Black Friday Strikes At NJ Walmart

A description of the Black Friday Walmart protest in Secaucus attended by members of Occupy Bergen County, Occupy Wall Street, union members and store workers.

On Black Friday, hundreds of protestors, including union members, members of Occupy Wall Street and members of Occupy Bergen County joined Walmart employees in front of the Walmart store in Secaucus  going on strike to demand more respect, better wages, improvements on the job and better benefits. Black Friday marked the second time in a week and in 50 years that retail workers went on strike against Walmart, the world’s largest private employer. The Black Friday strike took place in 28 stores across 12 states. Ten members of Occupy Bergen County, an organization formed last November in Teaneck in solidarity with Occupy Wall Street, came to support the unions and strikers in Secaucus.

Since June this year, Walmart workers have been protesting the company’s attempts to silence employees who speak up against its manipulation of hours and benefits and discriminate against women and people of color. Workers have also complained of poor and hazardous working conditions in Walmart’s warehouses, for example, where, at one site, workers have not been given dust masks for protection despite repeated requests for them. The protest in Secaucus aimed to support Walmart employees at that location and others in cities across the nation such as Washington D.C., Chicago, Sacramento and Los Angeles, where the protests began.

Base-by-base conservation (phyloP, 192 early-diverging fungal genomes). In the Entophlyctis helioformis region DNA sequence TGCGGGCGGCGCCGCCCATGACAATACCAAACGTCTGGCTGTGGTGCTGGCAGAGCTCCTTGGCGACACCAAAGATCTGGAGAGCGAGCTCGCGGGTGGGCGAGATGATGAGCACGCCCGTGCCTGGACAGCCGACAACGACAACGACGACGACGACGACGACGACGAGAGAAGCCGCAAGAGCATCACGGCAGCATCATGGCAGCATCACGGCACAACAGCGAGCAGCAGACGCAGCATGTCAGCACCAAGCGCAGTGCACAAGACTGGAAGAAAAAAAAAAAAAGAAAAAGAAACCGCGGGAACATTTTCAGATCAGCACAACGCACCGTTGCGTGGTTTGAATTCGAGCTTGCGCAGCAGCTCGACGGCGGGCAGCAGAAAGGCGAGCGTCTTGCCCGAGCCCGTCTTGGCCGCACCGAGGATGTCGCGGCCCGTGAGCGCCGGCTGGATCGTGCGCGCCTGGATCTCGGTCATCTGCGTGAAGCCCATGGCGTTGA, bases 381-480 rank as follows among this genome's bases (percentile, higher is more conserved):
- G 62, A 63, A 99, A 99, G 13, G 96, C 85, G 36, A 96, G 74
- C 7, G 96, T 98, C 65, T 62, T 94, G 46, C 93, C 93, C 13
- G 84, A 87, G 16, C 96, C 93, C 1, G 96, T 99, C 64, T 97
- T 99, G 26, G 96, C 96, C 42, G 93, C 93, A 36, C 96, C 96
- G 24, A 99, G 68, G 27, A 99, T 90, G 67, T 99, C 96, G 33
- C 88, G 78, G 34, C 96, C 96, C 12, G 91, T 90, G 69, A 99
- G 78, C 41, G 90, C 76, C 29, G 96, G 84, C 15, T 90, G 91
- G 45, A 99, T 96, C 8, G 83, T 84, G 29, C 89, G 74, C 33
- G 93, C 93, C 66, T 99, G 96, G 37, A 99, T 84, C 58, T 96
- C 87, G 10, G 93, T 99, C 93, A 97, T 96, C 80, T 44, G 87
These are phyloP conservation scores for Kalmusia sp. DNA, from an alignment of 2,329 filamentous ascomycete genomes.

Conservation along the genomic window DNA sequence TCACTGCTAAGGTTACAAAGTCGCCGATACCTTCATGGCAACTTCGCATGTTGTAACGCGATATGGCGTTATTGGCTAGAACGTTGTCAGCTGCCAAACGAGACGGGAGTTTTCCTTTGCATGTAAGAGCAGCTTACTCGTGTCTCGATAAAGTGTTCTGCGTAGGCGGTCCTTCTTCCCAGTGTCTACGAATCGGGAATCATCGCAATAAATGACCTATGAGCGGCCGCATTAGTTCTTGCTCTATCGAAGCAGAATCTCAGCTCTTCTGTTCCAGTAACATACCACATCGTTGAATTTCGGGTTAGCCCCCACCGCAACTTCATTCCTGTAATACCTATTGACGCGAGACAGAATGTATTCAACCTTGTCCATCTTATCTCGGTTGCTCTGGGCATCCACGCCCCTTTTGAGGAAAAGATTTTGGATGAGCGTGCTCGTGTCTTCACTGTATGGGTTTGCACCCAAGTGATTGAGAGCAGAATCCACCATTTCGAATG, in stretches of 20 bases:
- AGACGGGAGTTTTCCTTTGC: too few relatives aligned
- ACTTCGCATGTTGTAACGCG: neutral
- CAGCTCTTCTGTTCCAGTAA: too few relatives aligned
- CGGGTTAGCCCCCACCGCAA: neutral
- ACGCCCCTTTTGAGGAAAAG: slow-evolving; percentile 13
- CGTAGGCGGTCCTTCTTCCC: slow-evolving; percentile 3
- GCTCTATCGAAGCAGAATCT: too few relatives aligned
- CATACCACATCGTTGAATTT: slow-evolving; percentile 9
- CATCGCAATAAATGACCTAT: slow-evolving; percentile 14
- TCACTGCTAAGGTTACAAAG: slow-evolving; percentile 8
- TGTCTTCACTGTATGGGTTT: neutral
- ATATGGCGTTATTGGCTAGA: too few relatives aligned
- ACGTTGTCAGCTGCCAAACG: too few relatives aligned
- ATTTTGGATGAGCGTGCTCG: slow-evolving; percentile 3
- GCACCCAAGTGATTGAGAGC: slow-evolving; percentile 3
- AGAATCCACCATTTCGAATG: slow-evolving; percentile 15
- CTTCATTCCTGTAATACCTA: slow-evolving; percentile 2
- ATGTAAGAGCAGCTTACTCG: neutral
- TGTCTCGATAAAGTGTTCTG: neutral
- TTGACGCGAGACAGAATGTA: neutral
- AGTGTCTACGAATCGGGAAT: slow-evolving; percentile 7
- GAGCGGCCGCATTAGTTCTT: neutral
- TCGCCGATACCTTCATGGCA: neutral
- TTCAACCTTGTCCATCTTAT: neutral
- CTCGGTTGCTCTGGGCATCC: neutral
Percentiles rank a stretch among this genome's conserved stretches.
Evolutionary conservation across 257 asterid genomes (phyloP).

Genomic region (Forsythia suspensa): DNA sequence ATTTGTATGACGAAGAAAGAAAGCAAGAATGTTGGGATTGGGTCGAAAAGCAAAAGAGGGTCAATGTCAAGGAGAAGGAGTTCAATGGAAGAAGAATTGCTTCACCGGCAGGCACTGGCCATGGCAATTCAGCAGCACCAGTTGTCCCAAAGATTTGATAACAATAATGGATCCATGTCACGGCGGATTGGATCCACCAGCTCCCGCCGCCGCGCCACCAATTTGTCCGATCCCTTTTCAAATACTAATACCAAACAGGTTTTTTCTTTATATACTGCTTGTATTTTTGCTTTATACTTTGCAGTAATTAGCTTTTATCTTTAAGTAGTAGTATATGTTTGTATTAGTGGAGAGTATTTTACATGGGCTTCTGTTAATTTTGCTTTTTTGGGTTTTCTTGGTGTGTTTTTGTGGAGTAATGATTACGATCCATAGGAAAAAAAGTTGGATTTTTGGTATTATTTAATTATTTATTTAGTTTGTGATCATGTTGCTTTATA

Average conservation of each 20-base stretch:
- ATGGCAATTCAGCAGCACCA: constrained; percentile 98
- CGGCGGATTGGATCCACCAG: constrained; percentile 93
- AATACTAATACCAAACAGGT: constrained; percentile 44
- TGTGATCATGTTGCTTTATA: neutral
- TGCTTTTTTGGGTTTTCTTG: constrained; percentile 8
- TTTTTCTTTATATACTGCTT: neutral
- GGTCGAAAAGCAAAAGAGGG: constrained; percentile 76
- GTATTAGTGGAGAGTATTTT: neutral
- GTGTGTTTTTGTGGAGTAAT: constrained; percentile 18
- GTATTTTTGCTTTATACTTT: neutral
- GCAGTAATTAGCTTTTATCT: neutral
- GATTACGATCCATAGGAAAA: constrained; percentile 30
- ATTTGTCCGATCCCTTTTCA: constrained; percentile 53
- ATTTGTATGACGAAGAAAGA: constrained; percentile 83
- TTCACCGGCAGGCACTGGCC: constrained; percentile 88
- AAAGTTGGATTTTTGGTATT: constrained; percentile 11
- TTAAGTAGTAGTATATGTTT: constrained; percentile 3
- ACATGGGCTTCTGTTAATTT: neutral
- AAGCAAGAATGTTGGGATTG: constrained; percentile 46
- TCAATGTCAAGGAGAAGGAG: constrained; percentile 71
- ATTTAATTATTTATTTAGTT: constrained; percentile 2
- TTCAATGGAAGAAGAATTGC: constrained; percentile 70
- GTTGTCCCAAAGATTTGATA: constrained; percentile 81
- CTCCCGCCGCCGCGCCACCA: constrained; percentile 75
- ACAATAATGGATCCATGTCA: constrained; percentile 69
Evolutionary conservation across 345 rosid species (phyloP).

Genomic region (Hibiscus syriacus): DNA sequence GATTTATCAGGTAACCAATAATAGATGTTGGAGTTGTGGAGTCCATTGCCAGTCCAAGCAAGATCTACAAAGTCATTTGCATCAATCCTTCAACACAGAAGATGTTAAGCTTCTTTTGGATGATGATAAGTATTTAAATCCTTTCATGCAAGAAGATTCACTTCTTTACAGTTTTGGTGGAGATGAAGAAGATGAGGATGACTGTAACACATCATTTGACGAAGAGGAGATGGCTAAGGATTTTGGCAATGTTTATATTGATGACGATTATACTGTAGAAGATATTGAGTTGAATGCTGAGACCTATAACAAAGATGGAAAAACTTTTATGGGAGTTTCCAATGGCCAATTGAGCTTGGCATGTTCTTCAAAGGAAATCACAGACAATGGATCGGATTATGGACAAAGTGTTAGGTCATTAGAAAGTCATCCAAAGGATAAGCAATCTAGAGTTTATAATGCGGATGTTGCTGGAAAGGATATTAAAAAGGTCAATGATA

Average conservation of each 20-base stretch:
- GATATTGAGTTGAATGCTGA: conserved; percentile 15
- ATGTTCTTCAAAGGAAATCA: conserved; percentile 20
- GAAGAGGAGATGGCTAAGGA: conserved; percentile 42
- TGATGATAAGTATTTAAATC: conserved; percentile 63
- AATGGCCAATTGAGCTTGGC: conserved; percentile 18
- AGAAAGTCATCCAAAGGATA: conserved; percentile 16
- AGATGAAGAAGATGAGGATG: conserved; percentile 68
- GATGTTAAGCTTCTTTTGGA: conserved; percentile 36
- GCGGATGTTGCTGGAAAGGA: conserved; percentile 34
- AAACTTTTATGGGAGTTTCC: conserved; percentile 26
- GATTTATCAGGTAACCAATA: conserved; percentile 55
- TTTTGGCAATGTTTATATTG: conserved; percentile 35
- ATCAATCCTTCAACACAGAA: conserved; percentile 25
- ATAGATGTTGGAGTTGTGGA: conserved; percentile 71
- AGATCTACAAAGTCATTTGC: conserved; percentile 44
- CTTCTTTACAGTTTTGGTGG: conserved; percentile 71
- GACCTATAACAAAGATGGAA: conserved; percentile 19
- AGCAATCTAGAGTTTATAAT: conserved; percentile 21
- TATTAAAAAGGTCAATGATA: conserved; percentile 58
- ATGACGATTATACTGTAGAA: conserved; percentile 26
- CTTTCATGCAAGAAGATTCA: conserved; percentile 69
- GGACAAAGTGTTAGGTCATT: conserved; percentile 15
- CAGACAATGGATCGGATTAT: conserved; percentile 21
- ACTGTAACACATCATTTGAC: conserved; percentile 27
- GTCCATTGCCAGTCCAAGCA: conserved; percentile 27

Several youths representing New Jersey Steel Workers played instruments and chanted demands for Walmart workers—Treat employees fairly, improve working conditions, provide more job security.  Criticism of Walmart was rampant. One protestor said, “The greed is unbelievable. The store was open on Thanksgiving Day, disrupting a holiday when everyone is supposed to celebrate being together. People had to work.”

Days before the Black Friday action, Walmart filed a National Labor Relations Board charge, alleging that workers’ pickets are illegal and urged a judge to shut them down. Labor groups have filed numerous charges with the NLRB accusing Walmart of threatening and punishing workers who opt to speak out against the company’s system and unfair practices. Walmart has also charged that the complaints from workers have come mainly from a minority, but those complaints have been substantiated by many employees who agree, for example, that wages are too low and that there is discrimination of workers.

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